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The Performance of a Rapid Diagnostic Test in Detecting Malaria Infection in Pregnant Women and the Impact of Missed Infections

Williams, John E, Cairns, Matthew, Njie, Fanta, Quaye, Stephen Laryea, Awine, Timothy, Oduro, Abraham, Tagbor, Harry, Bojang, Kalifa, Magnussen, Pascal, terKuile, Feiko ORCID:, Woukeu, Arouna, Milligan, Paul, Chandramohan, Daniel and Greenwood, Brian (2015) 'The Performance of a Rapid Diagnostic Test in Detecting Malaria Infection in Pregnant Women and the Impact of Missed Infections'. Clinical Infectious Diseases, Vol 62, Issue 7, pp. 837-844.

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Intermittent screening and treatment in pregnancy (ISTp) is a potential strategy for the control of malaria during pregnancy. However, the frequency and consequences of malaria infections missed by a rapid diagnostic test (RDT) for malaria are a concern.

Primigravidae and secundigravidae who participated in the ISTp arm of a noninferiority trial in 4 West African countries were screened with an HRP2/pLDH RDT on enrollment and, in Ghana, at subsequent antenatal clinic (ANC) visits. Blood samples were examined subsequently by microscopy and by a polymerase chain reaction (PCR) assay.

The sensitivity of the RDT to detect peripheral blood infections confirmed by microscopy and/or PCR at enrollment ranged from 91% (95% confidence interval [CI], 88%, 94%) in Burkina Faso to 59% (95% CI, 48%, 70% in The Gambia. In Ghana, RDT sensitivity was 89% (95% CI, 85%, 92%), 83% (95% CI, 76%, 90%) and 77% (95% CI, 67%, 86%) at enrollment, second and third ANC visits respectively but only 49% (95% CI, 31%, 66%) at delivery. Screening at enrollment detected 56% of all infections detected throughout pregnancy. Seventy-five RDT negative PCR or microscopy positive infections were detected in 540 women; these were not associated with maternal anemia, placental malaria, or low birth weight.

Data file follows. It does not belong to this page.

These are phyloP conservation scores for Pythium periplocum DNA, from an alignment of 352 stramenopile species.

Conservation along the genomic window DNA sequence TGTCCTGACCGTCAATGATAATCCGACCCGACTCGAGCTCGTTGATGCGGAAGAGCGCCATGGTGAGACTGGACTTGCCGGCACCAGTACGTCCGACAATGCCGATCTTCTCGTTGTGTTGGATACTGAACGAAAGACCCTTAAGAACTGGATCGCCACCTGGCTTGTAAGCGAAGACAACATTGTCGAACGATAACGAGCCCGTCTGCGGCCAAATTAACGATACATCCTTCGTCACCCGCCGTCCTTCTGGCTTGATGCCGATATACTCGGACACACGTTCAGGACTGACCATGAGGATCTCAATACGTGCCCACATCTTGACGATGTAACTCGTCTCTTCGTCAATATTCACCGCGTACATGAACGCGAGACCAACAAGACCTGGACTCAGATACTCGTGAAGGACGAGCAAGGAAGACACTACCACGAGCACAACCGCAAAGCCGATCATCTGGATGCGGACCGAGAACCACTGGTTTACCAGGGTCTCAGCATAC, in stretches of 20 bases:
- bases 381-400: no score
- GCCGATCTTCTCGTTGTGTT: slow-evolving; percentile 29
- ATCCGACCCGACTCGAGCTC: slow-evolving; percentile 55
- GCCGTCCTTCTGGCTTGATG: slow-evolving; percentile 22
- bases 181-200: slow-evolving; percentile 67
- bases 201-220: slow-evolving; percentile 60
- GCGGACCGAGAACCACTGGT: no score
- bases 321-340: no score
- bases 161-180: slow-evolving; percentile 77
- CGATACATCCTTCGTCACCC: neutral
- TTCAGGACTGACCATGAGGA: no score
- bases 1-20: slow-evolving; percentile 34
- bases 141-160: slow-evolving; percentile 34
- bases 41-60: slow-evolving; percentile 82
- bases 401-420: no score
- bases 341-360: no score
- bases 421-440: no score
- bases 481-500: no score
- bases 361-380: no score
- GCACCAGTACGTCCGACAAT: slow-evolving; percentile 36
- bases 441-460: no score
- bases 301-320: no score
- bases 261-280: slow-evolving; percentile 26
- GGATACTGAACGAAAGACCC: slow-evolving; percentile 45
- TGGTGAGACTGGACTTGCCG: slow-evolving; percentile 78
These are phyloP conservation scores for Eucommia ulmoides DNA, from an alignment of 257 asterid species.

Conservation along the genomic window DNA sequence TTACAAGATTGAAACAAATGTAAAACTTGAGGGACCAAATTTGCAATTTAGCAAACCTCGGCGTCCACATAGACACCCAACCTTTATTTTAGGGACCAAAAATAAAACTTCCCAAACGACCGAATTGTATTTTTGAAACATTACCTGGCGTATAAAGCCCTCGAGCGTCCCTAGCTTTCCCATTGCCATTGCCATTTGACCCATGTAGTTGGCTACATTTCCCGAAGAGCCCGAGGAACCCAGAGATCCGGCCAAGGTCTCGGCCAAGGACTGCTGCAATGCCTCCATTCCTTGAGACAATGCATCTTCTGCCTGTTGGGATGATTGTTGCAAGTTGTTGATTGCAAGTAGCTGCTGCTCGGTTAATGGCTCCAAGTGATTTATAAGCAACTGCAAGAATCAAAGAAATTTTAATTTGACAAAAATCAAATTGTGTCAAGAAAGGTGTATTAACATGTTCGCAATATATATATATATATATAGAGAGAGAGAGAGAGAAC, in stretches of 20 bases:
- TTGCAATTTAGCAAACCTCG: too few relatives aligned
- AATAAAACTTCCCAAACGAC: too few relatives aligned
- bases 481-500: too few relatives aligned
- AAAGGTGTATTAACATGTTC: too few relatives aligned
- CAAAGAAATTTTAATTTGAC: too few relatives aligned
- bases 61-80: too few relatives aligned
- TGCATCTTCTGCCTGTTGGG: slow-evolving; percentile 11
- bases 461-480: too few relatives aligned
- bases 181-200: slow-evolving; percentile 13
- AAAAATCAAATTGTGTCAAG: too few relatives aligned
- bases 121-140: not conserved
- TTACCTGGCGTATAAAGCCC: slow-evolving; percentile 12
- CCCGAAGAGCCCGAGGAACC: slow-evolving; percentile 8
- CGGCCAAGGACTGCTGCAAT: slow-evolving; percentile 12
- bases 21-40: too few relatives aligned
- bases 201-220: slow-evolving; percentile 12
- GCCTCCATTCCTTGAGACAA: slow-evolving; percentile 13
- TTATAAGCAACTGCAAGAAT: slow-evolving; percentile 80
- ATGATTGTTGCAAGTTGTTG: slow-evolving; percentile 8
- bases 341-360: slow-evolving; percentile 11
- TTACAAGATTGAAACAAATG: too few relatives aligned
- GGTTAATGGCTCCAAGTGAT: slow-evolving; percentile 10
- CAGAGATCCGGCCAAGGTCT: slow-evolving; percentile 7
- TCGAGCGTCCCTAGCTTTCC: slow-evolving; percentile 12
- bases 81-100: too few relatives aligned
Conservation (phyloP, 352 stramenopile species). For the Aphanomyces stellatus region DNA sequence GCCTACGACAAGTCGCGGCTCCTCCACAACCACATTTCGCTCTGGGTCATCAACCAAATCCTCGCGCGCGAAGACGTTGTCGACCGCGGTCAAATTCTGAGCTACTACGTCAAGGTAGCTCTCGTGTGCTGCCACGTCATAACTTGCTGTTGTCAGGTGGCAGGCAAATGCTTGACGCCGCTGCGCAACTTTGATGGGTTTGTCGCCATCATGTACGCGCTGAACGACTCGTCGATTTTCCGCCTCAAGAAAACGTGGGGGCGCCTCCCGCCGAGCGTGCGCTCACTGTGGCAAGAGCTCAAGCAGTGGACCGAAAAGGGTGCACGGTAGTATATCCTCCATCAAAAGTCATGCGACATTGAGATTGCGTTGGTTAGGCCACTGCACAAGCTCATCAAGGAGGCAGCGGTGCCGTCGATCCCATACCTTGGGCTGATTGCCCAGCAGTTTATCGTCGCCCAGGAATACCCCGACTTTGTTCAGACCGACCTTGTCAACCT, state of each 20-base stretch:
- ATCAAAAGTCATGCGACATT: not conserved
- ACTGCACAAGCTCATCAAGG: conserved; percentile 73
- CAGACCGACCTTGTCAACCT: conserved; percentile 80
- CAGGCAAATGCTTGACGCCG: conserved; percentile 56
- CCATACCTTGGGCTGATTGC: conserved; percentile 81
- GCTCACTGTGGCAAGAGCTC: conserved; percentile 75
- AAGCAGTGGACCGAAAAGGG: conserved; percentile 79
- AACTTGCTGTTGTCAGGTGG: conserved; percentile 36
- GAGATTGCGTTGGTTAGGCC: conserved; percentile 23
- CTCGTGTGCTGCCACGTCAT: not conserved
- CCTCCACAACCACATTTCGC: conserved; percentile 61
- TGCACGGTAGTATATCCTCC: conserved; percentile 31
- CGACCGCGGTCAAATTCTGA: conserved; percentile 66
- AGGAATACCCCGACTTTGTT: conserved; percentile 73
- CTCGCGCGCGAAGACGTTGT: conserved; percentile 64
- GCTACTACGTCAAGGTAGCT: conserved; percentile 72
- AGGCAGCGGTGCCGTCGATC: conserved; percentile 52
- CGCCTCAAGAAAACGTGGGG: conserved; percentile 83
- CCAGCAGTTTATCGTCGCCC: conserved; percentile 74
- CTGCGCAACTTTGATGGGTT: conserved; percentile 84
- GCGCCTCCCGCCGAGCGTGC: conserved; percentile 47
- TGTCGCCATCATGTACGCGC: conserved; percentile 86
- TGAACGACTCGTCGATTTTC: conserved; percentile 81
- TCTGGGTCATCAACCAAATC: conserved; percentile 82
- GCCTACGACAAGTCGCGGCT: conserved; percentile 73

The sensitivity of an RDT to detect malaria in primigravidae and secundigravidae was high at enrollment in 3 of 4 countries and, in Ghana, at subsequent ANC visits. In Ghana, RDT negative malaria infections were not associated with adverse birth outcomes but missed infections were uncommon.

Item Type: Article
Uncontrolled Keywords: malaria in pregnancy, rapid diagnostic test, intermittent screening and treatment, Ghana
Subjects: WA Public Health > Health Problems of Special Population Groups > WA 310 Maternal welfare
WC Communicable Diseases > Tropical and Parasitic Diseases > WC 750 Malaria
WC Communicable Diseases > Tropical and Parasitic Diseases > WC 765 Prevention and control
WQ Obstetrics > Pregnancy > WQ 200 General works
Faculty: Department: Clinical Sciences & International Health > Clinical Sciences Department
Digital Object Identifer (DOI):
Depositing User: Jessica Jones
Date Deposited: 28 Jan 2016 15:03
Last Modified: 15 Jun 2018 14:47


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